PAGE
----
I really do think the extended metaphor of “voices in a conversation” applies to finding another source related to our topic. Let’s say you were interested in researching and writing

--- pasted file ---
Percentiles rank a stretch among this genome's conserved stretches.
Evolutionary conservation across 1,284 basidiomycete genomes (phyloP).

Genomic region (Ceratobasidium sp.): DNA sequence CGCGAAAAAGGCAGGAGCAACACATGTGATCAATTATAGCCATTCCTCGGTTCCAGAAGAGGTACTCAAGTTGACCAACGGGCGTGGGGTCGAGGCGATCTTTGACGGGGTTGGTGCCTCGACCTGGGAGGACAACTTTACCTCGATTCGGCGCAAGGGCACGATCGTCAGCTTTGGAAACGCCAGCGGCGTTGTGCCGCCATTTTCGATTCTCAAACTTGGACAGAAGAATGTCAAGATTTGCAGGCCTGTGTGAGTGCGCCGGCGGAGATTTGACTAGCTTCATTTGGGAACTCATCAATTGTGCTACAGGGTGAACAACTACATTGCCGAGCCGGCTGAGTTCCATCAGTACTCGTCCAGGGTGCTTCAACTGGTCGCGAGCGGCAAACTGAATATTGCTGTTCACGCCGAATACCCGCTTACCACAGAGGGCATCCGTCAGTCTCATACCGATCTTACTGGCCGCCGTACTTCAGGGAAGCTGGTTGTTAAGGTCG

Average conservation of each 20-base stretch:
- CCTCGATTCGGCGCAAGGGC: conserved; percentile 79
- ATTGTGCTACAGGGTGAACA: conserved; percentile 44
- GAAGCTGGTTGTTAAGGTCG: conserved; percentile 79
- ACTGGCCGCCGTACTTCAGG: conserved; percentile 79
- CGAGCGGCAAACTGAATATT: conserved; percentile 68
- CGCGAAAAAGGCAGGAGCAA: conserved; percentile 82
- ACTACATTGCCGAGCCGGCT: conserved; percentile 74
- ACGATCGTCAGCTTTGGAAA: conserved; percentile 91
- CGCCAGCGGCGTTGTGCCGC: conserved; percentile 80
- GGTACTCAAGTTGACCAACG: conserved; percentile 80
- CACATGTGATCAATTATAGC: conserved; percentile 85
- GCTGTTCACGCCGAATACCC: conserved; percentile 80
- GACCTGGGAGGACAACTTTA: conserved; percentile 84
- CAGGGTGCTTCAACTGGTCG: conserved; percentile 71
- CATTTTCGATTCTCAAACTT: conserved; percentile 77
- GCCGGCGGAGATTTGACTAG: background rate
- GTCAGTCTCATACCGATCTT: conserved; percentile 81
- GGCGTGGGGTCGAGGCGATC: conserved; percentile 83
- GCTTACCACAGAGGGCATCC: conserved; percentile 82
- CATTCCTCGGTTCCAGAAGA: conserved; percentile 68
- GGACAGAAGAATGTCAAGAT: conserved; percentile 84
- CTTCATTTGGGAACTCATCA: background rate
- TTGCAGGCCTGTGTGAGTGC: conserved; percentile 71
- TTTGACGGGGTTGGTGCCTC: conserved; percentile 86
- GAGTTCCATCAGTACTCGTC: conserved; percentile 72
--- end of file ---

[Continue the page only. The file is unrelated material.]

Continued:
I really do  think the extended metaphor of “voices in a conversation” applies to  finding another source related to our topic. Let’s say you were  interested in researching and writing about the effects of World War II  on Corvallis, Oregon (a suitably narrow, specific, and not over-studied  topic, and thus a good one for our project!). One way of finding another  source, perhaps, would simply be to type some search terms in google,  or in the 1search bar at the OSU Library website. In other words, you  could just do the search all over again. But, another, and perhaps a  smarter way to find another “voice in the conversation” would be to  which voices that source is responding. I recommend checking out the  references within the source you analyzed for Rhetorical Research 1. Who  does that source mention? Who does that source cite? There are related  sources right there! (On the other hand, Google Scholar allows you to  see a list of works that have cited a source since it was published. So,  for instance, if I could find “The Effects of World War Two on  Corvallis, Oregon” by H.G. Egglestein on Google Scholar—an entirely  made-up source, by the way—it would generate a list of sources that have  cited, and as such, to that initial source. At the start of your research into your Informed Rhetorical Argument  topic, you will write a rhetorical description of an argument that  interests you. Write a brief, 1-2 page (2 pages ), double spaced, 12 point font, rhetorical description of a source that interests you. You should try to find a source that is on the topic/issue which you will pursue for the next seven week. This assignment essentially has steps. Begin with an MLA formatted Works Cited entry for your source Write paragraph which  meets the criteria for Rhetorical Precis. The short length and  fill-in-the-blank nature of a précis can be misleading, but don’t be  fooled: it requires time, careful reading, careful thinking, and careful  revising to compose one of these successfully. This paragraph should . Write paragraphs  which evaluate the effectiveness of the author’s use of the rhetorical  appeals of ethos, logos, pathos and kairos. Would this argument be  compelling/convincing for the intended audience? If yes, what appeals  are functioning most prominently? If not, which appeals are falling  short of their aim? Root your analysis in SPECIFIC moments from your  article, using direct quotations and references as appropriate. Make  sure you link your evaluations explicitly to the rhetorical appeals  which they involve. FORM: download the and  fill in the bracketed, highlighted sections as appropriate. When you  insert the appropriate information, make sure to remove the  brackets and highlighting. EXPECTATIONS: You will be evaluated on whether or not your Works  Cited citation is formatted properly in MLA format. You will be  evaluated on how thoroughly and concisely your precis articulates the  source’s argument, support, and rhetorical situation. You will also be  evaluated on how well your rhetorical analysis paragraphs evaluate the  article’s effectiveness in using, ethos, logos, pathos, kairos,  depending on its rhetorical situation (audience, author, purpose and  context). Good analytical paragraphs include  SPECIFIC moments from your article, using direct quotations and  references as appropriate. Make sure you link your evaluations  explicitly to the rhetorical appeals which they involve. Extra MLA citations: Rhetorical Precis Template: Sample Precis: For  this assignment, “source” can be interpreted very broadly. You might  choose a blog entry, a BuzzFeed article, or even a Tweet or Facebook  post. However, the less complex a source or a voice is, the more complex  I expect your analysis of it.

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